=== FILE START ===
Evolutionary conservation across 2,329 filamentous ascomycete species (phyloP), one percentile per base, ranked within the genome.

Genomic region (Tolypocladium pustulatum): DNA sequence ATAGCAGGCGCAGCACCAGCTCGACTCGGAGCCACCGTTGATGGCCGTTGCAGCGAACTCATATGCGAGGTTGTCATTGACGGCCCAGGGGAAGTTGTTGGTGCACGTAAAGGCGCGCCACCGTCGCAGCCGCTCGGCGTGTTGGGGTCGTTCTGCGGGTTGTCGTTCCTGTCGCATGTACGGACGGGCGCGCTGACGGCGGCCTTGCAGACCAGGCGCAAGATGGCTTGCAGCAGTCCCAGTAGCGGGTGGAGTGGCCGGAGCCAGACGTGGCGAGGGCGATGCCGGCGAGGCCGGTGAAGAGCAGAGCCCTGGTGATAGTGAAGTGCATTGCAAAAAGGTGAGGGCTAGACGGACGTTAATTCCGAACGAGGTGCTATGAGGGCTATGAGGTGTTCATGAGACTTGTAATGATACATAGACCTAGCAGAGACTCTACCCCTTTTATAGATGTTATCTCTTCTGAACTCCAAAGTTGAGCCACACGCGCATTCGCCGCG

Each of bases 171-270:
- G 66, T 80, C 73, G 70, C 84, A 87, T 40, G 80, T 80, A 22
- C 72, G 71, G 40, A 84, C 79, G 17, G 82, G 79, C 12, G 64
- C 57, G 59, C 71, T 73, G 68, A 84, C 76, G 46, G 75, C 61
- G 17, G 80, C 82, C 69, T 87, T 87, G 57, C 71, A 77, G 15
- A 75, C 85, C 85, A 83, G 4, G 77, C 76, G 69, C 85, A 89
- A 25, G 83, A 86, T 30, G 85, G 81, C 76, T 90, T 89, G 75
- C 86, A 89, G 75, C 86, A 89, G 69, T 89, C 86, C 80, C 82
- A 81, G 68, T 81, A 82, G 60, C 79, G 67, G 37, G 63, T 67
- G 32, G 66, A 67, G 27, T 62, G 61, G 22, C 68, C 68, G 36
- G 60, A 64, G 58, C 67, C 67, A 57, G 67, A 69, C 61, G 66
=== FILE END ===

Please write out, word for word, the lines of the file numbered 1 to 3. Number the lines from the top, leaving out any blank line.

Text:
Evolutionary conservation across 2,329 filamentous ascomycete species (phyloP), one percentile per base, ranked within the genome.

Genomic region (Tolypocladium pustulatum): DNA sequence ATAGCAGGCGCAGCACCAGCTCGACTCGGAGCCACCGTTGATGGCCGTTGCAGCGAACTCATATGCGAGGTTGTCATTGACGGCCCAGGGGAAGTTGTTGGTGCACGTAAAGGCGCGCCACCGTCGCAGCCGCTCGGCGTGTTGGGGTCGTTCTGCGGGTTGTCGTTCCTGTCGCATGTACGGACGGGCGCGCTGACGGCGGCCTTGCAGACCAGGCGCAAGATGGCTTGCAGCAGTCCCAGTAGCGGGTGGAGTGGCCGGAGCCAGACGTGGCGAGGGCGATGCCGGCGAGGCCGGTGAAGAGCAGAGCCCTGGTGATAGTGAAGTGCATTGCAAAAAGGTGAGGGCTAGACGGACGTTAATTCCGAACGAGGTGCTATGAGGGCTATGAGGTGTTCATGAGACTTGTAATGATACATAGACCTAGCAGAGACTCTACCCCTTTTATAGATGTTATCTCTTCTGAACTCCAAAGTTGAGCCACACGCGCATTCGCCGCG

Each of bases 171-270: